A health blog (why a health blog?) at the NYT covered research showing that as the 20th century progressed, more and more women followed in their father’s footsteps, career-speaking. Men have for a long time followed in their fathers’ footsteps at a rate of about 30%; women born in the 1910s followed in their father’s footsteps at a 6% rate, while women born in the 1970s followed in their father’s footsteps at an 18% rate.
What I thought was interesting was that they posited a couple of possible explanations but left out what, to me, is the most obvious explanation — that girls are tending towards parity with boys in this area because the obstacles against them following these careers have diminished. In other words, probably 30% of all kids would like to follow their career-parent into their career. But women were prevented from doing so, and as those barriers fell, women began doing what men have done — take as a default the career that they have already seen, become familiar with and perhaps interested in, have a professional networking leg-up in, and so forth.
And one of the important obstacles was certainly the father’s discouragement of their daughters. “No, no daughter of mine is going to practice in my firm.” “Honey, help out your husband instead.” And so forth.
In other words, it’s not some nice neutral thing that has simply led to daughters suddenly taking notice of their fathers: dads spending more time with their kids, including their daughters, or “daughters … paying more attention to … fathers”. It’s that over the course of the 20th century fathers less and less often outright discouraged their daughters from joining the family law firm or plumbing business.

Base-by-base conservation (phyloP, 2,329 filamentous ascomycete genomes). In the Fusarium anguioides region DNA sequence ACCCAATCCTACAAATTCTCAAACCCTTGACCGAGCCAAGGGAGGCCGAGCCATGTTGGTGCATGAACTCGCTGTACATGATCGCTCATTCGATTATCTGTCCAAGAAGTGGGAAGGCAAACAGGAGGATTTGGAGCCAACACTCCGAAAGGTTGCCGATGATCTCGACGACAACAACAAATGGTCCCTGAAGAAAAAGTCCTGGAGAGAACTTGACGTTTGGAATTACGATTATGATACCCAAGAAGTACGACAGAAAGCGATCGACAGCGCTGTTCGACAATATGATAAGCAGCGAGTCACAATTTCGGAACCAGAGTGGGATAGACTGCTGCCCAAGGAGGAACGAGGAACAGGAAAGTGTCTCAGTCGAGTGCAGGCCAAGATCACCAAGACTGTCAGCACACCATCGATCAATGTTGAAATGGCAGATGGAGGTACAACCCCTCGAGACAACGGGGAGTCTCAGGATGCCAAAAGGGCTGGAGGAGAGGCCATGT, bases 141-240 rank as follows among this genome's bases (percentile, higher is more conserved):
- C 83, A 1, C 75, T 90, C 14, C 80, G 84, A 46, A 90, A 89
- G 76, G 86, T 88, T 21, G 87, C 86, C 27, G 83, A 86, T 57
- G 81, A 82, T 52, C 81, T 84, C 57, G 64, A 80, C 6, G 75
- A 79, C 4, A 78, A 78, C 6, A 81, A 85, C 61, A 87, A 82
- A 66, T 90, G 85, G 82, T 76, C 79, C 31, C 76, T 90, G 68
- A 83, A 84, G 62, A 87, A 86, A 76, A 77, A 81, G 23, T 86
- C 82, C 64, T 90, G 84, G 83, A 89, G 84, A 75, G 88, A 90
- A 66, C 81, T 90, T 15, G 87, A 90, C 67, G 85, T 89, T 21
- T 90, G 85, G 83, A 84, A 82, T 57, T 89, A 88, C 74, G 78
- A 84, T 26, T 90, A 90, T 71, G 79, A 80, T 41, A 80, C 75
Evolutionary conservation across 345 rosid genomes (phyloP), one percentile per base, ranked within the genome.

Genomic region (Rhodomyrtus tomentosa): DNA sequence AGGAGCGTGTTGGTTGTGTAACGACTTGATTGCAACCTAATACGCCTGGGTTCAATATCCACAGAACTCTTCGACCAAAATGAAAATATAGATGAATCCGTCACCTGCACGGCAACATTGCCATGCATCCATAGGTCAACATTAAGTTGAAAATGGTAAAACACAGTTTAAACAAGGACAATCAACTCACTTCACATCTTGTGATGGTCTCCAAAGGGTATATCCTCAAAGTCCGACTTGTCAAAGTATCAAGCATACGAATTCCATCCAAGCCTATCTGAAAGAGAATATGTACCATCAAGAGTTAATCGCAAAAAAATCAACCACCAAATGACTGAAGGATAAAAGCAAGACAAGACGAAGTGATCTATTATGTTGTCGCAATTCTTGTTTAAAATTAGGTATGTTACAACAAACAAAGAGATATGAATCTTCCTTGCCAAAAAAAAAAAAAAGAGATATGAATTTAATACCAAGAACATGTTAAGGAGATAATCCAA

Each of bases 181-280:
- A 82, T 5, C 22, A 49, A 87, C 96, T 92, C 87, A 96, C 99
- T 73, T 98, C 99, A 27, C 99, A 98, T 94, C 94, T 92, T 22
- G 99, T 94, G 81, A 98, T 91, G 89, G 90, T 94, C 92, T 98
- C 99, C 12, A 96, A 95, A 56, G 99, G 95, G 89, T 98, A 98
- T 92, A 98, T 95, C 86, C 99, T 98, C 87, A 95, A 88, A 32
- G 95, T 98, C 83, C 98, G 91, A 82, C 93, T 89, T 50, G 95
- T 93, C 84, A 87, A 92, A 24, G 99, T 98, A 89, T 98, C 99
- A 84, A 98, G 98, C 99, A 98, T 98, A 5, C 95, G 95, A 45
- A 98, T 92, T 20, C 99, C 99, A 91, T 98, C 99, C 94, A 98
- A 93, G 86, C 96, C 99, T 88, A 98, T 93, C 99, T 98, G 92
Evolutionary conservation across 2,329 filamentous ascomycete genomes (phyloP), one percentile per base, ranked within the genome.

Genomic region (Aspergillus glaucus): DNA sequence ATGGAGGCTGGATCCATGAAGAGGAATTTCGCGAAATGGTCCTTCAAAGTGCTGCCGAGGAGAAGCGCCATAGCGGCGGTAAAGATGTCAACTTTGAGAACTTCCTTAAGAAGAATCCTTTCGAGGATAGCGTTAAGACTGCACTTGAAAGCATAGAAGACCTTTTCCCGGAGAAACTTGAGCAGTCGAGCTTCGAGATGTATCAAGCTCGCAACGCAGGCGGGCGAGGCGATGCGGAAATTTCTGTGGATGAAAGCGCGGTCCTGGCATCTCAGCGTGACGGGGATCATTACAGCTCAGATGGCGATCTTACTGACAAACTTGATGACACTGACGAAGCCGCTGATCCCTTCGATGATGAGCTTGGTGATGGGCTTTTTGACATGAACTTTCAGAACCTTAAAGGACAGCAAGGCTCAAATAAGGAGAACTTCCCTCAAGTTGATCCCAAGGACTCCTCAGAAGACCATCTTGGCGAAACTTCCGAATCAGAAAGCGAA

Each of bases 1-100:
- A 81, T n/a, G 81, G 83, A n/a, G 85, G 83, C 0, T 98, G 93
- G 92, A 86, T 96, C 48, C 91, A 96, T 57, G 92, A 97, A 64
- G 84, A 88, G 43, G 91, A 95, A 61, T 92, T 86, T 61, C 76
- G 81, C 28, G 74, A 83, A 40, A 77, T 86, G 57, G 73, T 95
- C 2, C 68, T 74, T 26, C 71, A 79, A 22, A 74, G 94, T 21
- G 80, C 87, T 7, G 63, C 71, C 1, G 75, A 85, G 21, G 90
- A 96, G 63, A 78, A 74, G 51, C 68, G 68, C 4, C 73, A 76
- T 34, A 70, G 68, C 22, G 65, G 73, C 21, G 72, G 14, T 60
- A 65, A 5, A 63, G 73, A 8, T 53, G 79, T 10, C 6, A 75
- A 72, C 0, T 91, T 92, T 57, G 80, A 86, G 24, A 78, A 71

So that’s what seemed like the obvious reason to me as I started reading the article. How many biographical accounts has one read where women were discouraged from dad’s career?
The kicker quote was this:
Dr. [Judith] Hellerstein notes that her own father’s job as a math professor influenced her career path.
“I watched my father grade math papers at night,” she said. “And my father made it clear to us that women could do math, which was important.”
Yeah. So instead of making it clear that women couldn’t or shouldn’t do math, he made it clear that they could.
The research — or, at least, the blog account of the research — attributed 80% of the influence to society, and 20% of the influence to fathers. Regarding the 20% paternal influence, the researchers had a couple of thoughts about why:
The study wasn’t designed to explore the reasons behind the change. However, it may be that today’s fathers are spending more time with their daughters and passing on more skills and values related to their careers, said Judith K. Hellerstein, associate professor of economics at the University of Maryland. Another factor may be that daughters also are paying more attention to the fathers.
Sure, and another factor may simply be that daughters are being freed from the artificial constraints of social (and parental and paternal) pressure against taking a family member’s career.
Parental pressure to do or not do something, accompanied by social pressure to do or not do something, is a big deal, and that has changed over time.
Well, maybe this is just an example of bad science writing. Surely the actual researchers wouldn’t miss such an obvious point? < goes off to check > argghh — < frustrated because the blog doesn’t include a friggin’ link to the study or any information about the study. god that’s annoying. > sigh. okay, the blog post says, “The study is under review by an economics journal and is part of a University of Maryland dissertation project by Melinda Sandler Morrill, who is now an assistant economics professor at North Carolina State University.” So that’s something to follow up on and it looks like it hasn’t been published yet so I forgive Tara Parker-Pope for not including a citation — she did the best she could, I guess.
hat tip to “Father knows best?” by Judy Berman, Broadsheet, Salon.com 2009/2/25.
2/27 eta: I am still puzzling over this. It just doesn’t make sense to me, but I feel I can’t quite pin down the problem. What am I missing? oh, that’s right — the actual paper. Yes, that would probably make things a lot clearer.